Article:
( Disponible en anglais seulement )
Companies often require individuals to provide access to their personal data in order to access products and services. In some circumstances, an individual’s digital footprint and data might be shared with a third party either intentionally or unintentionally. These situations can lead to allegations that a personal data breach has occurred giving rise to a potential class action. Which in turn, may trigger a data breach or cyber security insurance policy.
In determining whether to certify an alleged privacy breach as a class action, the courts may be required to determine whether the claim can proceed where there is insufficient evidence to prove that a company, without the authorization of the end-user, intentionally or recklessly breached and invaded the end-user’s privacy. In Simpson v. Facebook, Inc., 2022 ONSC 1284, the Divisional Court considered this issue in relation to a proposed class action alleging the personal data of Canadian Facebook users was improperly shared with Cambridge Analytica.
The certification was dismissed by Justice Belobaba of the Ontario Superior Court for failure to satisfy the common issues requirements of the Class Proceedings Act, 1992. In particular, the requirement that “some evidence” was required to demonstrate that a Canadian user’s personal data was shared with Cambridge Analytica:
It follows that there is no basis in fact for any of the proposed common issues that ask whether the defendants invaded any class member’s privacy, whether at common law under the tort of intrusion upon seclusion or in breach of provincial privacy statutes. None of these PCIs can be certified. Absent common issues, there is no justification for a class proceeding.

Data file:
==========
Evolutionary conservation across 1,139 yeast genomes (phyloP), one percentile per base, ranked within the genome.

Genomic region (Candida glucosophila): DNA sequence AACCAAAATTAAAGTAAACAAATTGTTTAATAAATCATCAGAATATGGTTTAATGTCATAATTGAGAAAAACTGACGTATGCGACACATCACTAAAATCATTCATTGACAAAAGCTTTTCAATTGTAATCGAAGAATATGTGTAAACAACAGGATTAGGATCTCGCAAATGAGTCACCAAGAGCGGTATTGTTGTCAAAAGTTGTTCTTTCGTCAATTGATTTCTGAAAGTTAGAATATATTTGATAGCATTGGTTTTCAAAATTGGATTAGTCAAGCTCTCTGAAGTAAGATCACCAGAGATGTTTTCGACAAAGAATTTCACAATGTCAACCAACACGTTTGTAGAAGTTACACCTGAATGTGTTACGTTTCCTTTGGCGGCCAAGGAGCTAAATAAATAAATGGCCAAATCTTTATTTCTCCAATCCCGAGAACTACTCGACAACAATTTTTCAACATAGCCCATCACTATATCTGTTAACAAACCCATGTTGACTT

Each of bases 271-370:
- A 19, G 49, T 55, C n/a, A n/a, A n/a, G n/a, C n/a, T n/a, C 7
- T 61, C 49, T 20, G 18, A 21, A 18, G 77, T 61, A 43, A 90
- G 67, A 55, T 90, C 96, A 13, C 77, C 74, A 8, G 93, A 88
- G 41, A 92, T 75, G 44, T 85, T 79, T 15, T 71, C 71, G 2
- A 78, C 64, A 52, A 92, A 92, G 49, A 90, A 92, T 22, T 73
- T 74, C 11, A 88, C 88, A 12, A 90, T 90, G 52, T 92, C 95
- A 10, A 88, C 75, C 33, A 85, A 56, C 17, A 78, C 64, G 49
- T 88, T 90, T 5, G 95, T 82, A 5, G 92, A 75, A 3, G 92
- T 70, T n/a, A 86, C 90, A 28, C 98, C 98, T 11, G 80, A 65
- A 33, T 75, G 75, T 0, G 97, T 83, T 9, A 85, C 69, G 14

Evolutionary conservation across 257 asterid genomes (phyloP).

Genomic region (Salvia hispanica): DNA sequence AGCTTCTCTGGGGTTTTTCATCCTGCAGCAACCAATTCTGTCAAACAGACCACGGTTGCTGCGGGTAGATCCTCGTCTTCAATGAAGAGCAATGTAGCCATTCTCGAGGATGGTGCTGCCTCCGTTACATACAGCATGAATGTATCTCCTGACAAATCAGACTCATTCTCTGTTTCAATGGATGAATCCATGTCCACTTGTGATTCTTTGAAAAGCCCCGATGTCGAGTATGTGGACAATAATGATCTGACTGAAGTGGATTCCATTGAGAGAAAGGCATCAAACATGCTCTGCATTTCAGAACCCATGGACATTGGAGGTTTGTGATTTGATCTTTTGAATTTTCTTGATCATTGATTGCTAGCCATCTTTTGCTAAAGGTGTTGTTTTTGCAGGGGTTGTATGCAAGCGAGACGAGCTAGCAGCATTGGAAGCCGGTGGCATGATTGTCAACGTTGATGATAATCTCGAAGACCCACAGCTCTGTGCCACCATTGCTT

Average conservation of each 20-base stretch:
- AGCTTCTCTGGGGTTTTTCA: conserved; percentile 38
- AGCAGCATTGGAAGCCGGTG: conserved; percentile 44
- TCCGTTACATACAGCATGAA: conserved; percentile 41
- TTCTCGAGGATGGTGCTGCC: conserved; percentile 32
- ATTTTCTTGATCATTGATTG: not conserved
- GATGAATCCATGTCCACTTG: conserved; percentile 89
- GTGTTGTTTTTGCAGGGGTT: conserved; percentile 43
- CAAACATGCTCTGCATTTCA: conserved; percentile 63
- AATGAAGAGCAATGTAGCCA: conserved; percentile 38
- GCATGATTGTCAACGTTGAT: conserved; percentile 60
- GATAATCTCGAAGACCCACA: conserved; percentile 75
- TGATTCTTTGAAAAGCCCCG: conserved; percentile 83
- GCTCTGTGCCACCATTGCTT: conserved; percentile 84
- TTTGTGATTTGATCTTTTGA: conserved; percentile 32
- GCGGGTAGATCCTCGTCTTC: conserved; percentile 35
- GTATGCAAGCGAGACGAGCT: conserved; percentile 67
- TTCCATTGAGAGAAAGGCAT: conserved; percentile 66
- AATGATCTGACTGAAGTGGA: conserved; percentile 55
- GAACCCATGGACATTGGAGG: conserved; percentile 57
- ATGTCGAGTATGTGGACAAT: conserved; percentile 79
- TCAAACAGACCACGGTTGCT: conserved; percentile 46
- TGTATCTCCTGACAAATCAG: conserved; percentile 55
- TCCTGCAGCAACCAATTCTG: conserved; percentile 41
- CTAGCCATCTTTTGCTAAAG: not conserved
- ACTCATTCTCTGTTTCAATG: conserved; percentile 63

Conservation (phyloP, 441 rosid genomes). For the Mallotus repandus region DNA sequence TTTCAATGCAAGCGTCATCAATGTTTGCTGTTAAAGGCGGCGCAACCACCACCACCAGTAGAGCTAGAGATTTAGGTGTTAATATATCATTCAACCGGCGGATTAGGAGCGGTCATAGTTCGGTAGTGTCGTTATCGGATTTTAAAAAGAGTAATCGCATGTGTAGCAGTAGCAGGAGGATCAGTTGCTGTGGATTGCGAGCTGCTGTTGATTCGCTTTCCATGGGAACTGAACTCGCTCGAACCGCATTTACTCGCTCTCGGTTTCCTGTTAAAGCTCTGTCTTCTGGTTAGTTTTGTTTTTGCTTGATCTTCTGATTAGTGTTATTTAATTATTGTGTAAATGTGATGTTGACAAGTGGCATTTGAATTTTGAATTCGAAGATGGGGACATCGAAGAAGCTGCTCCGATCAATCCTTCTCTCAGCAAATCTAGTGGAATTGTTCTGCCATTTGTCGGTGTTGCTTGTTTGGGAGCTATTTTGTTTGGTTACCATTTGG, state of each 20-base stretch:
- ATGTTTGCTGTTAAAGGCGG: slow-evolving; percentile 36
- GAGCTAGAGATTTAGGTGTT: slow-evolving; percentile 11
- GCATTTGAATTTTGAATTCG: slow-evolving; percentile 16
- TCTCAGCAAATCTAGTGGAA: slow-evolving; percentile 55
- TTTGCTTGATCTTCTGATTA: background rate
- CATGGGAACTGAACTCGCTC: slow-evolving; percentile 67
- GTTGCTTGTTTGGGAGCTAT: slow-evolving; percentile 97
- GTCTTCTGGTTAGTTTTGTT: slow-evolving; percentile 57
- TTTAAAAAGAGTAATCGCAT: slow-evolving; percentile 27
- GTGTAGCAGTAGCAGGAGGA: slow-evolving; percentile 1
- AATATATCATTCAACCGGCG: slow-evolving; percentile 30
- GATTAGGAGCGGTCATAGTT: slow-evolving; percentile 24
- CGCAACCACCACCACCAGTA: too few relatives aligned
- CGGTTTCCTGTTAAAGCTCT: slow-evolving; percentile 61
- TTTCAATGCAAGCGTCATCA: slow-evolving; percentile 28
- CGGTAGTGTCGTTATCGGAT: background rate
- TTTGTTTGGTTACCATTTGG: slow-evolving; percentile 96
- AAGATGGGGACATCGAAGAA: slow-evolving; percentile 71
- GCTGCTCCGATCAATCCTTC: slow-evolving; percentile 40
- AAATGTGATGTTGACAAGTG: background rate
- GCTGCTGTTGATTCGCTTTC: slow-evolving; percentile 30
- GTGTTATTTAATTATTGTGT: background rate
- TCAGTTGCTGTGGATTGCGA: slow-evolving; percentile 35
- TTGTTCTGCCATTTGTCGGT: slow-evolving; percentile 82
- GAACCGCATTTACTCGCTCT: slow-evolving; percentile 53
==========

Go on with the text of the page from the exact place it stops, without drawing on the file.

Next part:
Justice Belobaba reiterated the importance of protecting the privacy of individuals and their personal data, while at the same time acknowledging the court’s role as a gatekeeper for allowing class actions to proceed.
The plaintiff appealed the decision of Justice Belobaba to the Ontario Divisional Court, which upheld the decision refusing to certify the class action.
In its analysis, the Divisional Court acknowledged that the motion judge is entitled to substantial deference. The court held the motion judge correctly applied the certification test and held that it was not an error to focus of the s.5 (1)(c) common issues requirement, as failure to meet one of the requirements is fatal.
The court held that the motion judge applied the legal principals and was consistent with case law with respect to certification motions. Moreover, the court held the motions judge did not require the appellant to show an actual breach of privacy, but found that as there was no basis in fact for the core allegation on which the claim and common issues depended the certification had to be dismissed.
The appeal was dismissed with costs to the respondents.
The Divisional Court’s decision demonstrates that even though there is a low bar for the certification of a class action, it is a hurdle that still must be overcome in order to successfully advance a claim. Moreover, the decision is consistent with trends from Canadian courts to act as gatekeepers where class actions are commenced on speculative grounds, where there is insufficient evidence to support the cause of action, or damages are difficult to quantify.
Businesses involved in the collection or commercialization of personal information should ensure they have clear policies in place to protect against data breaches and bring to the attention of the end users how their data might be used in order to mitigate against future risks involving potential privacy breaches.
 There is no recognized common law tort for breach of privacy, including intrusion upon seclusion in British Columbia. Tucci v. Peoples Trust Company, 2020 BCCA 246.
 Simson v. Facebook, supra at para 45.